The Board of Directors and the Strategic Council of the American Institute of Architects (AIA) honored Robert L. Easter, FAIA, with the 2023 Whitney M. Young Jr. Award. Established in 1972, the Whitney M. Young Jr. Award annually honors an architect or organization that champions a range of social issues.
Easter’s work to broaden diversity, equity, and inclusion began early in his career while he was a student at Virginia Tech. As a graduate student, he was instrumental in advancing a minority lecture series that introduced an overwhelmingly white design academy to the work of architects and planners of color. Later, while serving in the United States Army Corps of Engineers as a senior instructor, he helped young officers with little design, math, or engineering backgrounds transition into the corps.
Following his service, Easter founded Kelso & Easter Architects in Richmond, Virginia, in 1983. Members of the National Association of Minority Architects (NOMA) recognized Easter’s energy and commitment, and he was swiftly elevated to serve in several of the organization’s national leadership positions, beginning with a three-year term as national secretary. In that role, he developed NOMA’s national newsletter, NOMANews, which still circulates today.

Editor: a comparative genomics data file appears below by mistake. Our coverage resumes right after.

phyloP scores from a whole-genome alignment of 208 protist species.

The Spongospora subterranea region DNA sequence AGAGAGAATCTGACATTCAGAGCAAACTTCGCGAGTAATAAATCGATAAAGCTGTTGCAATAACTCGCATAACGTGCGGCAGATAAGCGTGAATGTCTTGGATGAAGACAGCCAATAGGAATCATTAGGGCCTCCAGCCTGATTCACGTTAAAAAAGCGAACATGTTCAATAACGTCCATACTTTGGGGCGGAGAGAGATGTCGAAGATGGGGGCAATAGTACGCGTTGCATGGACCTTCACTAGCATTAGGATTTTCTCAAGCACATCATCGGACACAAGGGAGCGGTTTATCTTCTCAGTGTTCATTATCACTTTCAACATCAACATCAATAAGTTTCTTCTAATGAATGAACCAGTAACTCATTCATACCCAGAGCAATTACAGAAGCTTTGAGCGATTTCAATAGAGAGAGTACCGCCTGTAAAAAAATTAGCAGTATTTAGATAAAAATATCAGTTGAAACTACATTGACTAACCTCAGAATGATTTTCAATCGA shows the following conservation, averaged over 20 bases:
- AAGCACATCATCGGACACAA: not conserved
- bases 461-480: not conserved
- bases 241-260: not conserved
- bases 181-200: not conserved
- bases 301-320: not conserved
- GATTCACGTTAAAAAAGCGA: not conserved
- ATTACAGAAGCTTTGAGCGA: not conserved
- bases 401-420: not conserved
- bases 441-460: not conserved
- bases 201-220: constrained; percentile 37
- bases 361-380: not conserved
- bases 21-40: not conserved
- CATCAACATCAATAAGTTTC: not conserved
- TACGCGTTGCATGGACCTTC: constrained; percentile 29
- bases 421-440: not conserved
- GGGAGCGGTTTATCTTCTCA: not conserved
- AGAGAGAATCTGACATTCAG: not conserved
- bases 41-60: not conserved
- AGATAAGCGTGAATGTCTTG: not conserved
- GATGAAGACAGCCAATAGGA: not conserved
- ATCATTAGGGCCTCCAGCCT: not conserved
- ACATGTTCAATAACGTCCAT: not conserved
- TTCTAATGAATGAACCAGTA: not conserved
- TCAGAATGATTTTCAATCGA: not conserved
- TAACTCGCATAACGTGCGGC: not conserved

In 1992, Easter was elected to serve a two-year term as NOMA’s 15th president. During his tenure, he created the NOMA Council to recognize the extraordinary contributions its members have made to the profession. After forging an alliance with South Africa’s design community, Easter helped create a sister organization to NOMA there and traveled to Johannesburg, South Africa, to meet with its leadership, facilitate sessions with the South African Institute of Architects, and discuss terms for cooperative leadership. Additionally, Easter worked to advance critical research and documentation of African American architects in the United States and partnered with AIA and other organizations to establish AIA’s first diversity conference.
After nearly 30 years of practice, Easter returned to Hampton University, where he completed his undergraduate studies, to become chair of its architecture department. In his nearly 15 years as chair, Easter has promoted licensure as the highest priority and responsibility for graduates, interweaving IDP and now AXP requirements into the professional practice curriculum. He has also secured funding for a lecture series that introduces students to renowned Black architects, and he leverages his relationships with peers to provide mentorship opportunities that help graduates become familiar with new professional environments.